When you think “Franz Kafka,” it typically isn’t his sunny disposition that comes to mind. According to Reiner Stach, this new collection of ephemera, however, seeks to challenge the tired, old conception of Kafka-as-tortured neurotic. Here’s a Millions review of Stach’s twin biographies of Kafka, himself.
Who’s the official Zombie Apocalypse Preparedness Officer at your place of work? You mean you don’t have one? Well, get on that promptly. The Center for Disease Control advises that “If you are generally well equipped to deal with a zombie apocalypse you will be prepared for a hurricane, pandemic, earthquake, or terrorist attack,” so you might as well kill five birds with one stone.
“Writing on a computer can be terribly distracting, so sometimes I like to use a pencil and paper to jot down ideas. I always end up drawing a cartoon duck. Inevitably, the duck is holding a notepad, and I can read the ideas that he wrote down.” At Clickhole, six writers explain how they overcome writer’s block.
Back in 2013, Ted Gioia wrote a piece for The Millions about an old sci-fi novel that correctly predicted the future. Since then, he’s embarked on an ambitious project that expands on his interest in sci-fi, exploring how the most radical sci-fi writers of the sixties paved the way for much of modern fiction. As he puts it, “I focus on this era in the history of sci-fi because it laid the groundwork for one of the most important developments in current-day fiction."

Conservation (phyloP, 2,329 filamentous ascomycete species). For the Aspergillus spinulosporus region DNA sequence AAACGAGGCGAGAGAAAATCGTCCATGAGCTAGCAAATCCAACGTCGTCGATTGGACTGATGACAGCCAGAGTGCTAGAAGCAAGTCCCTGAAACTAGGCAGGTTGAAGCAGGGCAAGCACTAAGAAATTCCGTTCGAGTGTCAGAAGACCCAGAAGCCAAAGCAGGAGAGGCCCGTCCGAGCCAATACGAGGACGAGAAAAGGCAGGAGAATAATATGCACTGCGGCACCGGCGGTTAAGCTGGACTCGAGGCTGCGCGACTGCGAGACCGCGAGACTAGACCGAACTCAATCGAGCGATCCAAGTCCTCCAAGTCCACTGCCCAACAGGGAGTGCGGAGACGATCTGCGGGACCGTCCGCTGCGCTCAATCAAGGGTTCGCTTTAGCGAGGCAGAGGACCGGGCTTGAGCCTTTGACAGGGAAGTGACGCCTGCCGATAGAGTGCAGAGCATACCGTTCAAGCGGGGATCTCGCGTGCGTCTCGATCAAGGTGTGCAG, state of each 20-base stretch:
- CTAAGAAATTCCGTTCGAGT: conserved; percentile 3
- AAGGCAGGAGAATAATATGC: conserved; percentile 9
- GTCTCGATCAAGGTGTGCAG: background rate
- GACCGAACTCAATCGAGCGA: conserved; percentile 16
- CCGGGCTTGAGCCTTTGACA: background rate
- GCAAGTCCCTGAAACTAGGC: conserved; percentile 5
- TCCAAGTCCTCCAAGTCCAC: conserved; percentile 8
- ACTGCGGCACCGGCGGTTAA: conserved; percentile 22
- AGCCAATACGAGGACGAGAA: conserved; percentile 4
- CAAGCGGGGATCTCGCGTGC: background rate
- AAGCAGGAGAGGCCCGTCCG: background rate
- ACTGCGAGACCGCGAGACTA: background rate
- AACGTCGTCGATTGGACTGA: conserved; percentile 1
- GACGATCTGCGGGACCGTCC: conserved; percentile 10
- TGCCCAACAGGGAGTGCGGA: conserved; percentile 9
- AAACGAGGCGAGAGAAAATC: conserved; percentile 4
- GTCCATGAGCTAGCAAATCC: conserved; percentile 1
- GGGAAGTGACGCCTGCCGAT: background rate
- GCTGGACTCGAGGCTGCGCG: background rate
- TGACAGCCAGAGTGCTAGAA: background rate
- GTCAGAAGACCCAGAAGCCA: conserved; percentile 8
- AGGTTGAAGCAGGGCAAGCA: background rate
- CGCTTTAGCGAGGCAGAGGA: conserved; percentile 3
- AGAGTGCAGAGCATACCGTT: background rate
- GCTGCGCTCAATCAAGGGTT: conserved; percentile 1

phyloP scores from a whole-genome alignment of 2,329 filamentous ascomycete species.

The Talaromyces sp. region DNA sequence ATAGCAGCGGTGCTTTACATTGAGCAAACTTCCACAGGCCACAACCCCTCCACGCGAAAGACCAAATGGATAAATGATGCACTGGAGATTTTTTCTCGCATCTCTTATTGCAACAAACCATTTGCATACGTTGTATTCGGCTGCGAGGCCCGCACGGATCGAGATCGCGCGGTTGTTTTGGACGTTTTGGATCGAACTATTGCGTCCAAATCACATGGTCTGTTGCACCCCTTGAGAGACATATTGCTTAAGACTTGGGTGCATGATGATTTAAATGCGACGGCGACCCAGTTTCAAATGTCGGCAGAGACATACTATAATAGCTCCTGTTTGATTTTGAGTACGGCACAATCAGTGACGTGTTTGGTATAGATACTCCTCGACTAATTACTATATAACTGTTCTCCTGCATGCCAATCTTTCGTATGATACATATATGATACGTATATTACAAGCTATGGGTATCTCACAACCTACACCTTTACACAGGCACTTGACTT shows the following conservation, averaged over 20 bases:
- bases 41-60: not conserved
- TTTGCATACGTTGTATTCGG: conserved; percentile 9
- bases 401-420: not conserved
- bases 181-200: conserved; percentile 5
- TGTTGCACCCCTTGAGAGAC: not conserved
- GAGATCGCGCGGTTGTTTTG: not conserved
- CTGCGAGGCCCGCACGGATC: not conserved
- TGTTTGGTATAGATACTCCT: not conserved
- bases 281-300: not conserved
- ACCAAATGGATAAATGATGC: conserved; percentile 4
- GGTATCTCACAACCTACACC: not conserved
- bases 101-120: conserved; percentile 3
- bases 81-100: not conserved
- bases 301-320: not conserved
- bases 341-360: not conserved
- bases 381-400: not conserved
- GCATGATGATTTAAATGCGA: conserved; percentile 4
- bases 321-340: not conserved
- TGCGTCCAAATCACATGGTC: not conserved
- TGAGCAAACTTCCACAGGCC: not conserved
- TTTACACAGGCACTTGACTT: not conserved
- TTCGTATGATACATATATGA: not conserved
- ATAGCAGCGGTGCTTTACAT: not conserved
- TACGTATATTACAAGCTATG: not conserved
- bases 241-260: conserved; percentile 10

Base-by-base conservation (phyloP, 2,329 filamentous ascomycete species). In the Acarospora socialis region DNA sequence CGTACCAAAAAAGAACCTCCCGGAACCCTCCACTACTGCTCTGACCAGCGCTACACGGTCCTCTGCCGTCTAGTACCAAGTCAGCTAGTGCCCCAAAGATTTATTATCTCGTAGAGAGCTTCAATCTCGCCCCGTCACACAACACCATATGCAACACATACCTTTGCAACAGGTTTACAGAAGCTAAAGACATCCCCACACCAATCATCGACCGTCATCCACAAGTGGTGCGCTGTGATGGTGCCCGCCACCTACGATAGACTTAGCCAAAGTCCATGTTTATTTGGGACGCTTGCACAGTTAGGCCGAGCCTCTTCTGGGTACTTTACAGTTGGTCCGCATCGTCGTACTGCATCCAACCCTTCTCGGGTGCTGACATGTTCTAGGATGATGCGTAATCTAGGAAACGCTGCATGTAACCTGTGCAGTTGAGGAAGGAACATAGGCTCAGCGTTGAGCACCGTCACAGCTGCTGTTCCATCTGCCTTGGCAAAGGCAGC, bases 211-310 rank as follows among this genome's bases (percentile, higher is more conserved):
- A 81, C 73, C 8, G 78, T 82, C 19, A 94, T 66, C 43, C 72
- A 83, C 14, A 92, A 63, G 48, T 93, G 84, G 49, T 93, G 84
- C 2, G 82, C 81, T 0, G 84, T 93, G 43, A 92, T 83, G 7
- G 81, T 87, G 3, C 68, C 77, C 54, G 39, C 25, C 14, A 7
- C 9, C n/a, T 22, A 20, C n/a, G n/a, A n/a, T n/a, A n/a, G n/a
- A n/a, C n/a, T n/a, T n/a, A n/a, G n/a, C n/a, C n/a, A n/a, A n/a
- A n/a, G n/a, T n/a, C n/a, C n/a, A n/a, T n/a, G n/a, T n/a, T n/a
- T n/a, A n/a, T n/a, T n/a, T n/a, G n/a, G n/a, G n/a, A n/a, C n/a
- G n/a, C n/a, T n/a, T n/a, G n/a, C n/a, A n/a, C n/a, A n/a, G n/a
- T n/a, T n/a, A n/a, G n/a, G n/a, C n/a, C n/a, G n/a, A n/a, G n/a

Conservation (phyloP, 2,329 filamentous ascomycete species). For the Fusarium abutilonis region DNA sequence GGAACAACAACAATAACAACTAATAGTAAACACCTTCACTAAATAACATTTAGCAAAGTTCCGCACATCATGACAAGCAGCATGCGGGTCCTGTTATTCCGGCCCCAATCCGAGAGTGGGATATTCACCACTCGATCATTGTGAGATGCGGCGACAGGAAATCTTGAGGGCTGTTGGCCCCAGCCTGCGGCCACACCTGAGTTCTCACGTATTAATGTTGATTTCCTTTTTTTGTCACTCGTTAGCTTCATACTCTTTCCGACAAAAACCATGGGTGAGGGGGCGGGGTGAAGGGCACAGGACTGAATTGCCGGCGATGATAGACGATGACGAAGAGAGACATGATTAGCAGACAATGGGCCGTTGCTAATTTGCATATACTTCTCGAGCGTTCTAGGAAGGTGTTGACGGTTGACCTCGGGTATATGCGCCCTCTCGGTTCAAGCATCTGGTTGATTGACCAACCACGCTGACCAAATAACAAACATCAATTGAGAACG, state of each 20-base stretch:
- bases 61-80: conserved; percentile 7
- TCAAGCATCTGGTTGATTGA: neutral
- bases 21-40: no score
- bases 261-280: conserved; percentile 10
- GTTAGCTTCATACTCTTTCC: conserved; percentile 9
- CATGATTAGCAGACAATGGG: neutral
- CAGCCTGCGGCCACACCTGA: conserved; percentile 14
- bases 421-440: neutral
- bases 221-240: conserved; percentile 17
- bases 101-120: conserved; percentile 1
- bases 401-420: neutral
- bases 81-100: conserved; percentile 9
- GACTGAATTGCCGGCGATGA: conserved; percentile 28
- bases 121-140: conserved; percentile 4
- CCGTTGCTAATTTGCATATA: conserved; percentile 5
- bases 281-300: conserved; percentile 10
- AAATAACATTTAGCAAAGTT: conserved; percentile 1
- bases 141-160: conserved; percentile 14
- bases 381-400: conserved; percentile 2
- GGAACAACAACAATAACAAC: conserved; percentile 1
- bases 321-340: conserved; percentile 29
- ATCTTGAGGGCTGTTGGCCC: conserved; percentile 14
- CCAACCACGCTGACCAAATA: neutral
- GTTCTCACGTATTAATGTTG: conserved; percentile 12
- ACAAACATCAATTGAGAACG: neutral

Purveyor of popular nonfiction Erik Larson has a new book out this week, In the Garden of Beasts: Love, Terror, and an American Family in Hitler's Berlin. The Snowman by Jo Nesbø is a new entry in the increasingly popular Scandinavian thriller genre. Inward-looking graphic novelist Chester Brown's latest, Paying for It is out, and musician and actor Steve Earle can now add "novelist" to his resume with the release of I'll Never Get Out of This World Alive. And new in paperback are a pair of big books, Brady Udall's The Lonely Polygamist and Karl Marlantes's Matterhorn.
“There are people out there who want you to write their novels for them,” observes professional ghostwriter Sari Botton. Over at Scratch, she shares some advice for breaking into the industry. Also, the magazine has made her longer article about “the spooky finances behind her gigs” free to read – all you have to do is register.
An English student at the University of Texas has unearthed previously unpublished writing from Jupiter Hammon, the first published African-American poet. Some of Hammon’s work – which dates back to 1760 – can be found online courtesy of The Poetry Foundation: “A Poem for Children with Thoughts on Death” and “An Address to Miss Phillis Wheatley.”
For over twenty years, from the thirties through the fifties, a group of Oxford writers who called themselves The Inklings met weekly to drink, exchange ideas and read aloud their drafts. Though J.R.R. Tolkien and C.S. Lewis were easily their most famous members, the group had other notable figures, among them the language historian Arthur Owen Barfield. In The Chronicle of Higher Education, a history of the group.